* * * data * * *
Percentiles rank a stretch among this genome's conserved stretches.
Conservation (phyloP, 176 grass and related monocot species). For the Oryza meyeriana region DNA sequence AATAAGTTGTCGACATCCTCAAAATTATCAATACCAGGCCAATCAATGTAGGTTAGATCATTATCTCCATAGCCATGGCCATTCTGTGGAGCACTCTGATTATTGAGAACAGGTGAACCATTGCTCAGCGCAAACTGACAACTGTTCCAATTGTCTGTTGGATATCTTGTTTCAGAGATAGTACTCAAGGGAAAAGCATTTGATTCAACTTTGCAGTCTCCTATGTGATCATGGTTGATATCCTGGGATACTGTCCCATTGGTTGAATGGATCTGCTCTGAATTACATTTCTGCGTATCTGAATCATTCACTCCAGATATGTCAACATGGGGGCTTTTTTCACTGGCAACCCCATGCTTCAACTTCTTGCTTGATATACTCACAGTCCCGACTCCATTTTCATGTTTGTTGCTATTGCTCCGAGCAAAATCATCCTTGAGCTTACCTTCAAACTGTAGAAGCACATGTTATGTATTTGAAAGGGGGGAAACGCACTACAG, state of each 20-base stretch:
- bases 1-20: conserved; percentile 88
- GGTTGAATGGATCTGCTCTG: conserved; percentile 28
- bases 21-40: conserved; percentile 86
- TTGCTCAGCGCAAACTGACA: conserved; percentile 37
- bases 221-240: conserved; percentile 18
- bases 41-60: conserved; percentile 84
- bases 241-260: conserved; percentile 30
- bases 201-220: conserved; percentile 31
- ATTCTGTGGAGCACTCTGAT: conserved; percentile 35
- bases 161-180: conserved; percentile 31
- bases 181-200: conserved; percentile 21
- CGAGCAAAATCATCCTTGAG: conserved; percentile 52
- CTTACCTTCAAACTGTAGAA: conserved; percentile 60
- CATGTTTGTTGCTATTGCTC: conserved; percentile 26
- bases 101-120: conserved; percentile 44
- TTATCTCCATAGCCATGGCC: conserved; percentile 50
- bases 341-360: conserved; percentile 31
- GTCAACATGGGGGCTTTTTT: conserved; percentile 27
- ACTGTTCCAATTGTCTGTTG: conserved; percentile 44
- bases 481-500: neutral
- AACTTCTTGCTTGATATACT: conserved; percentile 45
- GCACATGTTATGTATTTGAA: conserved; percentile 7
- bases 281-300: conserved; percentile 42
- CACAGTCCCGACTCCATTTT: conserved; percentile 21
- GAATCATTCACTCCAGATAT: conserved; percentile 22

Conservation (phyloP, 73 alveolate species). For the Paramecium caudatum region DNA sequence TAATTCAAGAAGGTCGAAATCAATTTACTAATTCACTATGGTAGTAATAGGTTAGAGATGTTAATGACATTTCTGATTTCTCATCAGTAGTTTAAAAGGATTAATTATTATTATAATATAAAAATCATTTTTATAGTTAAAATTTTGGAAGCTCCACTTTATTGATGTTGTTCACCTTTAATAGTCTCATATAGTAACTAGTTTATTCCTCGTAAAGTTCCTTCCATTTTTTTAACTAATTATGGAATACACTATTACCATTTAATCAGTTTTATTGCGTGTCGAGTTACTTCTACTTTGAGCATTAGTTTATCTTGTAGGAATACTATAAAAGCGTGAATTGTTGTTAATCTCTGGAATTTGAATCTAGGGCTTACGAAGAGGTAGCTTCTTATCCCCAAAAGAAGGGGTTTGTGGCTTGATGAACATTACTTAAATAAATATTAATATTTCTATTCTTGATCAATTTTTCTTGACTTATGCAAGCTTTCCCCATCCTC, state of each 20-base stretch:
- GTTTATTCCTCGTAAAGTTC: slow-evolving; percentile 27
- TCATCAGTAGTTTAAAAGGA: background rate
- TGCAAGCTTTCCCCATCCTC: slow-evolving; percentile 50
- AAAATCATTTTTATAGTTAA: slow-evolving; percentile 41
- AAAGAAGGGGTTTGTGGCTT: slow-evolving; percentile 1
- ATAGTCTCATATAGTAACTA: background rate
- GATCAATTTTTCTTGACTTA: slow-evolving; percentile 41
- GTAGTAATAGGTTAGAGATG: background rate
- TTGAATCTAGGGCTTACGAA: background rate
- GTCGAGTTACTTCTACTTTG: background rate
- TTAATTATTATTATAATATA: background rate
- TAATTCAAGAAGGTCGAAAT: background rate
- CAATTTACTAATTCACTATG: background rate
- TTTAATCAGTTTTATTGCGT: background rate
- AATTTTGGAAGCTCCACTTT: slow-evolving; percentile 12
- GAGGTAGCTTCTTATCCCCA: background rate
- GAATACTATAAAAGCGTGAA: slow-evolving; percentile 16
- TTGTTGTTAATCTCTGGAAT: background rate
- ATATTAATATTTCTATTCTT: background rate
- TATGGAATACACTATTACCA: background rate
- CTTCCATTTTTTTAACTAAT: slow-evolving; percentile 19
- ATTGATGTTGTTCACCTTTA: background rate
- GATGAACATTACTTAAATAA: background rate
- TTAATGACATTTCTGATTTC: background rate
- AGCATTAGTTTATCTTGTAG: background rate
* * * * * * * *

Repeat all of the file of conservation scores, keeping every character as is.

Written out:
Percentiles rank a stretch among this genome's conserved stretches.
Conservation (phyloP, 176 grass and related monocot species). For the Oryza meyeriana region DNA sequence AATAAGTTGTCGACATCCTCAAAATTATCAATACCAGGCCAATCAATGTAGGTTAGATCATTATCTCCATAGCCATGGCCATTCTGTGGAGCACTCTGATTATTGAGAACAGGTGAACCATTGCTCAGCGCAAACTGACAACTGTTCCAATTGTCTGTTGGATATCTTGTTTCAGAGATAGTACTCAAGGGAAAAGCATTTGATTCAACTTTGCAGTCTCCTATGTGATCATGGTTGATATCCTGGGATACTGTCCCATTGGTTGAATGGATCTGCTCTGAATTACATTTCTGCGTATCTGAATCATTCACTCCAGATATGTCAACATGGGGGCTTTTTTCACTGGCAACCCCATGCTTCAACTTCTTGCTTGATATACTCACAGTCCCGACTCCATTTTCATGTTTGTTGCTATTGCTCCGAGCAAAATCATCCTTGAGCTTACCTTCAAACTGTAGAAGCACATGTTATGTATTTGAAAGGGGGGAAACGCACTACAG, state of each 20-base stretch:
- bases 1-20: conserved; percentile 88
- GGTTGAATGGATCTGCTCTG: conserved; percentile 28
- bases 21-40: conserved; percentile 86
- TTGCTCAGCGCAAACTGACA: conserved; percentile 37
- bases 221-240: conserved; percentile 18
- bases 41-60: conserved; percentile 84
- bases 241-260: conserved; percentile 30
- bases 201-220: conserved; percentile 31
- ATTCTGTGGAGCACTCTGAT: conserved; percentile 35
- bases 161-180: conserved; percentile 31
- bases 181-200: conserved; percentile 21
- CGAGCAAAATCATCCTTGAG: conserved; percentile 52
- CTTACCTTCAAACTGTAGAA: conserved; percentile 60
- CATGTTTGTTGCTATTGCTC: conserved; percentile 26
- bases 101-120: conserved; percentile 44
- TTATCTCCATAGCCATGGCC: conserved; percentile 50
- bases 341-360: conserved; percentile 31
- GTCAACATGGGGGCTTTTTT: conserved; percentile 27
- ACTGTTCCAATTGTCTGTTG: conserved; percentile 44
- bases 481-500: neutral
- AACTTCTTGCTTGATATACT: conserved; percentile 45
- GCACATGTTATGTATTTGAA: conserved; percentile 7
- bases 281-300: conserved; percentile 42
- CACAGTCCCGACTCCATTTT: conserved; percentile 21
- GAATCATTCACTCCAGATAT: conserved; percentile 22

Conservation (phyloP, 73 alveolate species). For the Paramecium caudatum region DNA sequence TAATTCAAGAAGGTCGAAATCAATTTACTAATTCACTATGGTAGTAATAGGTTAGAGATGTTAATGACATTTCTGATTTCTCATCAGTAGTTTAAAAGGATTAATTATTATTATAATATAAAAATCATTTTTATAGTTAAAATTTTGGAAGCTCCACTTTATTGATGTTGTTCACCTTTAATAGTCTCATATAGTAACTAGTTTATTCCTCGTAAAGTTCCTTCCATTTTTTTAACTAATTATGGAATACACTATTACCATTTAATCAGTTTTATTGCGTGTCGAGTTACTTCTACTTTGAGCATTAGTTTATCTTGTAGGAATACTATAAAAGCGTGAATTGTTGTTAATCTCTGGAATTTGAATCTAGGGCTTACGAAGAGGTAGCTTCTTATCCCCAAAAGAAGGGGTTTGTGGCTTGATGAACATTACTTAAATAAATATTAATATTTCTATTCTTGATCAATTTTTCTTGACTTATGCAAGCTTTCCCCATCCTC, state of each 20-base stretch:
- GTTTATTCCTCGTAAAGTTC: slow-evolving; percentile 27
- TCATCAGTAGTTTAAAAGGA: background rate
- TGCAAGCTTTCCCCATCCTC: slow-evolving; percentile 50
- AAAATCATTTTTATAGTTAA: slow-evolving; percentile 41
- AAAGAAGGGGTTTGTGGCTT: slow-evolving; percentile 1
- ATAGTCTCATATAGTAACTA: background rate
- GATCAATTTTTCTTGACTTA: slow-evolving; percentile 41
- GTAGTAATAGGTTAGAGATG: background rate
- TTGAATCTAGGGCTTACGAA: background rate
- GTCGAGTTACTTCTACTTTG: background rate
- TTAATTATTATTATAATATA: background rate
- TAATTCAAGAAGGTCGAAAT: background rate
- CAATTTACTAATTCACTATG: background rate
- TTTAATCAGTTTTATTGCGT: background rate
- AATTTTGGAAGCTCCACTTT: slow-evolving; percentile 12
- GAGGTAGCTTCTTATCCCCA: background rate
- GAATACTATAAAAGCGTGAA: slow-evolving; percentile 16
- TTGTTGTTAATCTCTGGAAT: background rate
- ATATTAATATTTCTATTCTT: background rate
- TATGGAATACACTATTACCA: background rate
- CTTCCATTTTTTTAACTAAT: slow-evolving; percentile 19
- ATTGATGTTGTTCACCTTTA: background rate
- GATGAACATTACTTAAATAA: background rate
- TTAATGACATTTCTGATTTC: background rate
- AGCATTAGTTTATCTTGTAG: background rate